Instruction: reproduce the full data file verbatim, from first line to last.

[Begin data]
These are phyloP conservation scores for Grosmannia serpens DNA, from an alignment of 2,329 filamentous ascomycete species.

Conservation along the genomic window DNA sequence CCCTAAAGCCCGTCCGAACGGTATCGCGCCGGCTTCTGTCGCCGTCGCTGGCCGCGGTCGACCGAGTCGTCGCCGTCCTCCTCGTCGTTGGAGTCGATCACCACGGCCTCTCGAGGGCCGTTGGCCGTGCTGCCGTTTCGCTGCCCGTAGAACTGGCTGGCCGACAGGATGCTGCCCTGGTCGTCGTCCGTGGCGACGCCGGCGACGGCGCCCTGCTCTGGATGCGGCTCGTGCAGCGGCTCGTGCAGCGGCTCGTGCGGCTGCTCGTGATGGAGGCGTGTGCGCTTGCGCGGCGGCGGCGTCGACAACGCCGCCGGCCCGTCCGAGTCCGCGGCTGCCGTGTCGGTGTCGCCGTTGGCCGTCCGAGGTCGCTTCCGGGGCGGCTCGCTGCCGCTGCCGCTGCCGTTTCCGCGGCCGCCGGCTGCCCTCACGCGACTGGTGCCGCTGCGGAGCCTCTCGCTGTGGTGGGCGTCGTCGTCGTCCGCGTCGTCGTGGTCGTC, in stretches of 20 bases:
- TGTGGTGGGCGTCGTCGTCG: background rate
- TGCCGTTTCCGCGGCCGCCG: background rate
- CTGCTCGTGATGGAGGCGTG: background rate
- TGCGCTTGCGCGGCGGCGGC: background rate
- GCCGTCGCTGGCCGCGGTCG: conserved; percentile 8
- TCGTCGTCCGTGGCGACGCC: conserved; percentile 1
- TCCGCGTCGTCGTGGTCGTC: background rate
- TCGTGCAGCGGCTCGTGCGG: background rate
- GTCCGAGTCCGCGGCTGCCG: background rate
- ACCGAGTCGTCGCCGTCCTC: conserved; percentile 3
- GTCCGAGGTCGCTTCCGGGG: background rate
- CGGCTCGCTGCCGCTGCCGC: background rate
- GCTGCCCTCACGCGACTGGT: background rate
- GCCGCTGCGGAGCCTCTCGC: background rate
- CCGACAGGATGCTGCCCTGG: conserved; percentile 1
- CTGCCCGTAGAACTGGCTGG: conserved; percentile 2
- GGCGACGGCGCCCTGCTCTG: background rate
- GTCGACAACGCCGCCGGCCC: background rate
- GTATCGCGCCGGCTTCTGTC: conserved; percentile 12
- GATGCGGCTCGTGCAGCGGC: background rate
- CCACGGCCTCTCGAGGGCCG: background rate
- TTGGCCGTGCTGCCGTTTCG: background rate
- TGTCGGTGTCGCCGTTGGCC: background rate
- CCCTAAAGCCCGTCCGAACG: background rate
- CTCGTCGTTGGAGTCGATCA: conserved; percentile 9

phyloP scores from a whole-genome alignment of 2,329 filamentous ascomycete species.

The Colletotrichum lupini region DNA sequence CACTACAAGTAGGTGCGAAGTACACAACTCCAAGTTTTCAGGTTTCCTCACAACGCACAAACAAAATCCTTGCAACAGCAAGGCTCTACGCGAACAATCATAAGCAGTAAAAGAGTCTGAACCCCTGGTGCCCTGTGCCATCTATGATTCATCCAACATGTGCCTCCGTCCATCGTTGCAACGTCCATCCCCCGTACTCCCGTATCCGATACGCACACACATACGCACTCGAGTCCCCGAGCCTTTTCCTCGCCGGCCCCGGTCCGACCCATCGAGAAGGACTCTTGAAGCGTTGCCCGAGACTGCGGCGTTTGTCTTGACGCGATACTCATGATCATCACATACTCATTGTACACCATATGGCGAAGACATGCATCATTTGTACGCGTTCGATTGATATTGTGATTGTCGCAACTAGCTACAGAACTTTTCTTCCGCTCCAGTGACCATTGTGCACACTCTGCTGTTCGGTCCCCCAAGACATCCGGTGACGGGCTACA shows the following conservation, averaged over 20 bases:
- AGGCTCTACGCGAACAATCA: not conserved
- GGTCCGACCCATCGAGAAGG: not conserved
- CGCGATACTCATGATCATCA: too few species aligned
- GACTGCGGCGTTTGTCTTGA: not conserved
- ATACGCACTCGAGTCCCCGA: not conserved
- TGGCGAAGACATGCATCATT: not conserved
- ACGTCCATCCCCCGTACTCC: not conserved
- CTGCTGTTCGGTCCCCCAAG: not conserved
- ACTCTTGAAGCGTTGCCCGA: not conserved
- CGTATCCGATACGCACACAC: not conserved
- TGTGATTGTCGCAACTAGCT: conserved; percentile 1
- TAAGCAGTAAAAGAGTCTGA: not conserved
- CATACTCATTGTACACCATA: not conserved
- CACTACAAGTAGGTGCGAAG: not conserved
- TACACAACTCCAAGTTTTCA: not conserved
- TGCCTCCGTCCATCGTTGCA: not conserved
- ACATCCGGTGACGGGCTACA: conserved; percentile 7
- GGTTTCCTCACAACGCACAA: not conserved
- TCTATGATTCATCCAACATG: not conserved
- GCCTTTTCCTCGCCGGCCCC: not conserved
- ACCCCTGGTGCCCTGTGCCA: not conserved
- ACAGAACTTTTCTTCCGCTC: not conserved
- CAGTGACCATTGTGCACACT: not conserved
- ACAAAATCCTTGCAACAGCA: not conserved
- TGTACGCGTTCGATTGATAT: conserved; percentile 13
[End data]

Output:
These are phyloP conservation scores for Grosmannia serpens DNA, from an alignment of 2,329 filamentous ascomycete species.

Conservation along the genomic window DNA sequence CCCTAAAGCCCGTCCGAACGGTATCGCGCCGGCTTCTGTCGCCGTCGCTGGCCGCGGTCGACCGAGTCGTCGCCGTCCTCCTCGTCGTTGGAGTCGATCACCACGGCCTCTCGAGGGCCGTTGGCCGTGCTGCCGTTTCGCTGCCCGTAGAACTGGCTGGCCGACAGGATGCTGCCCTGGTCGTCGTCCGTGGCGACGCCGGCGACGGCGCCCTGCTCTGGATGCGGCTCGTGCAGCGGCTCGTGCAGCGGCTCGTGCGGCTGCTCGTGATGGAGGCGTGTGCGCTTGCGCGGCGGCGGCGTCGACAACGCCGCCGGCCCGTCCGAGTCCGCGGCTGCCGTGTCGGTGTCGCCGTTGGCCGTCCGAGGTCGCTTCCGGGGCGGCTCGCTGCCGCTGCCGCTGCCGTTTCCGCGGCCGCCGGCTGCCCTCACGCGACTGGTGCCGCTGCGGAGCCTCTCGCTGTGGTGGGCGTCGTCGTCGTCCGCGTCGTCGTGGTCGTC, in stretches of 20 bases:
- TGTGGTGGGCGTCGTCGTCG: background rate
- TGCCGTTTCCGCGGCCGCCG: background rate
- CTGCTCGTGATGGAGGCGTG: background rate
- TGCGCTTGCGCGGCGGCGGC: background rate
- GCCGTCGCTGGCCGCGGTCG: conserved; percentile 8
- TCGTCGTCCGTGGCGACGCC: conserved; percentile 1
- TCCGCGTCGTCGTGGTCGTC: background rate
- TCGTGCAGCGGCTCGTGCGG: background rate
- GTCCGAGTCCGCGGCTGCCG: background rate
- ACCGAGTCGTCGCCGTCCTC: conserved; percentile 3
- GTCCGAGGTCGCTTCCGGGG: background rate
- CGGCTCGCTGCCGCTGCCGC: background rate
- GCTGCCCTCACGCGACTGGT: background rate
- GCCGCTGCGGAGCCTCTCGC: background rate
- CCGACAGGATGCTGCCCTGG: conserved; percentile 1
- CTGCCCGTAGAACTGGCTGG: conserved; percentile 2
- GGCGACGGCGCCCTGCTCTG: background rate
- GTCGACAACGCCGCCGGCCC: background rate
- GTATCGCGCCGGCTTCTGTC: conserved; percentile 12
- GATGCGGCTCGTGCAGCGGC: background rate
- CCACGGCCTCTCGAGGGCCG: background rate
- TTGGCCGTGCTGCCGTTTCG: background rate
- TGTCGGTGTCGCCGTTGGCC: background rate
- CCCTAAAGCCCGTCCGAACG: background rate
- CTCGTCGTTGGAGTCGATCA: conserved; percentile 9

phyloP scores from a whole-genome alignment of 2,329 filamentous ascomycete species.

The Colletotrichum lupini region DNA sequence CACTACAAGTAGGTGCGAAGTACACAACTCCAAGTTTTCAGGTTTCCTCACAACGCACAAACAAAATCCTTGCAACAGCAAGGCTCTACGCGAACAATCATAAGCAGTAAAAGAGTCTGAACCCCTGGTGCCCTGTGCCATCTATGATTCATCCAACATGTGCCTCCGTCCATCGTTGCAACGTCCATCCCCCGTACTCCCGTATCCGATACGCACACACATACGCACTCGAGTCCCCGAGCCTTTTCCTCGCCGGCCCCGGTCCGACCCATCGAGAAGGACTCTTGAAGCGTTGCCCGAGACTGCGGCGTTTGTCTTGACGCGATACTCATGATCATCACATACTCATTGTACACCATATGGCGAAGACATGCATCATTTGTACGCGTTCGATTGATATTGTGATTGTCGCAACTAGCTACAGAACTTTTCTTCCGCTCCAGTGACCATTGTGCACACTCTGCTGTTCGGTCCCCCAAGACATCCGGTGACGGGCTACA shows the following conservation, averaged over 20 bases:
- AGGCTCTACGCGAACAATCA: not conserved
- GGTCCGACCCATCGAGAAGG: not conserved
- CGCGATACTCATGATCATCA: too few species aligned
- GACTGCGGCGTTTGTCTTGA: not conserved
- ATACGCACTCGAGTCCCCGA: not conserved
- TGGCGAAGACATGCATCATT: not conserved
- ACGTCCATCCCCCGTACTCC: not conserved
- CTGCTGTTCGGTCCCCCAAG: not conserved
- ACTCTTGAAGCGTTGCCCGA: not conserved
- CGTATCCGATACGCACACAC: not conserved
- TGTGATTGTCGCAACTAGCT: conserved; percentile 1
- TAAGCAGTAAAAGAGTCTGA: not conserved
- CATACTCATTGTACACCATA: not conserved
- CACTACAAGTAGGTGCGAAG: not conserved
- TACACAACTCCAAGTTTTCA: not conserved
- TGCCTCCGTCCATCGTTGCA: not conserved
- ACATCCGGTGACGGGCTACA: conserved; percentile 7
- GGTTTCCTCACAACGCACAA: not conserved
- TCTATGATTCATCCAACATG: not conserved
- GCCTTTTCCTCGCCGGCCCC: not conserved
- ACCCCTGGTGCCCTGTGCCA: not conserved
- ACAGAACTTTTCTTCCGCTC: not conserved
- CAGTGACCATTGTGCACACT: not conserved
- ACAAAATCCTTGCAACAGCA: not conserved
- TGTACGCGTTCGATTGATAT: conserved; percentile 13